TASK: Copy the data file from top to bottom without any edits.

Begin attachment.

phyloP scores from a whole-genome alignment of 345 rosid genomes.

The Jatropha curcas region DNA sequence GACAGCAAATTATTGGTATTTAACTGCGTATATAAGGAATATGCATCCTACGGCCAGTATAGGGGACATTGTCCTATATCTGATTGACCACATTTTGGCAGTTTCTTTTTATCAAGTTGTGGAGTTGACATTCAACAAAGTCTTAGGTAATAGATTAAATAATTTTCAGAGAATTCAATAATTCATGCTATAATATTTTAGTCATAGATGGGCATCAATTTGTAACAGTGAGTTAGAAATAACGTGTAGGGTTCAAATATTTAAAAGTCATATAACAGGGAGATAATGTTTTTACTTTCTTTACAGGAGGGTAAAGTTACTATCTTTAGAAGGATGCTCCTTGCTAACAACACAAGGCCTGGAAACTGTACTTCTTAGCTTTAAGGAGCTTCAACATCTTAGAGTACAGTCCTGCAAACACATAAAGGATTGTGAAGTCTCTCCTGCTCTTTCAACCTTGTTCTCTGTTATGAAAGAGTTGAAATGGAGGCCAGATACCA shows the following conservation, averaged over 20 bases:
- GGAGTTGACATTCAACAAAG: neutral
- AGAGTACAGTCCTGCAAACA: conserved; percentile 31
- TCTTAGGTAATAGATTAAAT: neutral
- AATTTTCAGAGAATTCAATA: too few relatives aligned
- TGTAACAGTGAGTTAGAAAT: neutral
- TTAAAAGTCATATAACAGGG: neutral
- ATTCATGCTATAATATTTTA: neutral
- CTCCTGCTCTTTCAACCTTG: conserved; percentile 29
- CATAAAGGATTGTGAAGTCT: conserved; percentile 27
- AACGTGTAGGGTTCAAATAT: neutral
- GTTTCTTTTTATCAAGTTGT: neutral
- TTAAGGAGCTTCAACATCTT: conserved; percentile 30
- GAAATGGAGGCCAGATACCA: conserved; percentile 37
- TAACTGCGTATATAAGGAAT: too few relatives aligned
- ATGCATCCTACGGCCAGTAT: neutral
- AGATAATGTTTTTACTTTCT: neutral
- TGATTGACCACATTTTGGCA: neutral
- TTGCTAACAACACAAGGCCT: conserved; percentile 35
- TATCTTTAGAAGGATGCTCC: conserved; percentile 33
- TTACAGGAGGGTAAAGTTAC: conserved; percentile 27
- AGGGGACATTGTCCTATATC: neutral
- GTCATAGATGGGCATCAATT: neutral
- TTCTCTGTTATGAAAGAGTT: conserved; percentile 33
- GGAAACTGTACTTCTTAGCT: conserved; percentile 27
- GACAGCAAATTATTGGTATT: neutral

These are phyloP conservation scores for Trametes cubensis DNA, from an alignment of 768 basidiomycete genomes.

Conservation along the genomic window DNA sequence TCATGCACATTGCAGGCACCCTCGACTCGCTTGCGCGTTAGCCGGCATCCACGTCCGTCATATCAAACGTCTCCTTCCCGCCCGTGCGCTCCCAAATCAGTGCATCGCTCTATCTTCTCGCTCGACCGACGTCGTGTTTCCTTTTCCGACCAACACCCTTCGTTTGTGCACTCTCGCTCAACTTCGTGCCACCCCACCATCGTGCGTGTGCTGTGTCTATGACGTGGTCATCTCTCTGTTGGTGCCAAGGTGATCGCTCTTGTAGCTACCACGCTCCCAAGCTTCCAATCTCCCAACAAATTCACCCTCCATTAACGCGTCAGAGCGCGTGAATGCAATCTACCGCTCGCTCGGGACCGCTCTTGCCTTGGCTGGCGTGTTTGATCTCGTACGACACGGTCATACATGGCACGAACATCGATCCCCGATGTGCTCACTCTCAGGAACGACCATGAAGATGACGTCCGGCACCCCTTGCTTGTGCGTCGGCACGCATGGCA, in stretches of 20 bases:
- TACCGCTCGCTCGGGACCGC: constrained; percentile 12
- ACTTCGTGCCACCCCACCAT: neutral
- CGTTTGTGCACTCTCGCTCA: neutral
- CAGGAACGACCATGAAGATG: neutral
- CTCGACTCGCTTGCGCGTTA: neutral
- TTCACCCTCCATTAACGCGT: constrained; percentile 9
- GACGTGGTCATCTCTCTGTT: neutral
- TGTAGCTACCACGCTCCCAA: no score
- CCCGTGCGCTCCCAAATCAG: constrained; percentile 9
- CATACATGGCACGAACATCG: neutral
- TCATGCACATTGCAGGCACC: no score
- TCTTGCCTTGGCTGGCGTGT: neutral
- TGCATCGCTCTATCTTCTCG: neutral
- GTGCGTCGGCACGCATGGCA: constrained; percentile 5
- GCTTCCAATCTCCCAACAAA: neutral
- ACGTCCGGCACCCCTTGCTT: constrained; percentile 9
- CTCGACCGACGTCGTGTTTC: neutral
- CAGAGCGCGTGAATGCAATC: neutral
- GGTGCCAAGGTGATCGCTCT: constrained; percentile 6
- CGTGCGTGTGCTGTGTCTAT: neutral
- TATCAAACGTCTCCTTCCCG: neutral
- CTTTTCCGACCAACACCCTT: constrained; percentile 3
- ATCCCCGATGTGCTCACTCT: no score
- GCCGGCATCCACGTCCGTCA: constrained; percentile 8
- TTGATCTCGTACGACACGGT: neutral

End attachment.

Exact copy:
phyloP scores from a whole-genome alignment of 345 rosid genomes.

The Jatropha curcas region DNA sequence GACAGCAAATTATTGGTATTTAACTGCGTATATAAGGAATATGCATCCTACGGCCAGTATAGGGGACATTGTCCTATATCTGATTGACCACATTTTGGCAGTTTCTTTTTATCAAGTTGTGGAGTTGACATTCAACAAAGTCTTAGGTAATAGATTAAATAATTTTCAGAGAATTCAATAATTCATGCTATAATATTTTAGTCATAGATGGGCATCAATTTGTAACAGTGAGTTAGAAATAACGTGTAGGGTTCAAATATTTAAAAGTCATATAACAGGGAGATAATGTTTTTACTTTCTTTACAGGAGGGTAAAGTTACTATCTTTAGAAGGATGCTCCTTGCTAACAACACAAGGCCTGGAAACTGTACTTCTTAGCTTTAAGGAGCTTCAACATCTTAGAGTACAGTCCTGCAAACACATAAAGGATTGTGAAGTCTCTCCTGCTCTTTCAACCTTGTTCTCTGTTATGAAAGAGTTGAAATGGAGGCCAGATACCA shows the following conservation, averaged over 20 bases:
- GGAGTTGACATTCAACAAAG: neutral
- AGAGTACAGTCCTGCAAACA: conserved; percentile 31
- TCTTAGGTAATAGATTAAAT: neutral
- AATTTTCAGAGAATTCAATA: too few relatives aligned
- TGTAACAGTGAGTTAGAAAT: neutral
- TTAAAAGTCATATAACAGGG: neutral
- ATTCATGCTATAATATTTTA: neutral
- CTCCTGCTCTTTCAACCTTG: conserved; percentile 29
- CATAAAGGATTGTGAAGTCT: conserved; percentile 27
- AACGTGTAGGGTTCAAATAT: neutral
- GTTTCTTTTTATCAAGTTGT: neutral
- TTAAGGAGCTTCAACATCTT: conserved; percentile 30
- GAAATGGAGGCCAGATACCA: conserved; percentile 37
- TAACTGCGTATATAAGGAAT: too few relatives aligned
- ATGCATCCTACGGCCAGTAT: neutral
- AGATAATGTTTTTACTTTCT: neutral
- TGATTGACCACATTTTGGCA: neutral
- TTGCTAACAACACAAGGCCT: conserved; percentile 35
- TATCTTTAGAAGGATGCTCC: conserved; percentile 33
- TTACAGGAGGGTAAAGTTAC: conserved; percentile 27
- AGGGGACATTGTCCTATATC: neutral
- GTCATAGATGGGCATCAATT: neutral
- TTCTCTGTTATGAAAGAGTT: conserved; percentile 33
- GGAAACTGTACTTCTTAGCT: conserved; percentile 27
- GACAGCAAATTATTGGTATT: neutral

These are phyloP conservation scores for Trametes cubensis DNA, from an alignment of 768 basidiomycete genomes.

Conservation along the genomic window DNA sequence TCATGCACATTGCAGGCACCCTCGACTCGCTTGCGCGTTAGCCGGCATCCACGTCCGTCATATCAAACGTCTCCTTCCCGCCCGTGCGCTCCCAAATCAGTGCATCGCTCTATCTTCTCGCTCGACCGACGTCGTGTTTCCTTTTCCGACCAACACCCTTCGTTTGTGCACTCTCGCTCAACTTCGTGCCACCCCACCATCGTGCGTGTGCTGTGTCTATGACGTGGTCATCTCTCTGTTGGTGCCAAGGTGATCGCTCTTGTAGCTACCACGCTCCCAAGCTTCCAATCTCCCAACAAATTCACCCTCCATTAACGCGTCAGAGCGCGTGAATGCAATCTACCGCTCGCTCGGGACCGCTCTTGCCTTGGCTGGCGTGTTTGATCTCGTACGACACGGTCATACATGGCACGAACATCGATCCCCGATGTGCTCACTCTCAGGAACGACCATGAAGATGACGTCCGGCACCCCTTGCTTGTGCGTCGGCACGCATGGCA, in stretches of 20 bases:
- TACCGCTCGCTCGGGACCGC: constrained; percentile 12
- ACTTCGTGCCACCCCACCAT: neutral
- CGTTTGTGCACTCTCGCTCA: neutral
- CAGGAACGACCATGAAGATG: neutral
- CTCGACTCGCTTGCGCGTTA: neutral
- TTCACCCTCCATTAACGCGT: constrained; percentile 9
- GACGTGGTCATCTCTCTGTT: neutral
- TGTAGCTACCACGCTCCCAA: no score
- CCCGTGCGCTCCCAAATCAG: constrained; percentile 9
- CATACATGGCACGAACATCG: neutral
- TCATGCACATTGCAGGCACC: no score
- TCTTGCCTTGGCTGGCGTGT: neutral
- TGCATCGCTCTATCTTCTCG: neutral
- GTGCGTCGGCACGCATGGCA: constrained; percentile 5
- GCTTCCAATCTCCCAACAAA: neutral
- ACGTCCGGCACCCCTTGCTT: constrained; percentile 9
- CTCGACCGACGTCGTGTTTC: neutral
- CAGAGCGCGTGAATGCAATC: neutral
- GGTGCCAAGGTGATCGCTCT: constrained; percentile 6
- CGTGCGTGTGCTGTGTCTAT: neutral
- TATCAAACGTCTCCTTCCCG: neutral
- CTTTTCCGACCAACACCCTT: constrained; percentile 3
- ATCCCCGATGTGCTCACTCT: no score
- GCCGGCATCCACGTCCGTCA: constrained; percentile 8
- TTGATCTCGTACGACACGGT: neutral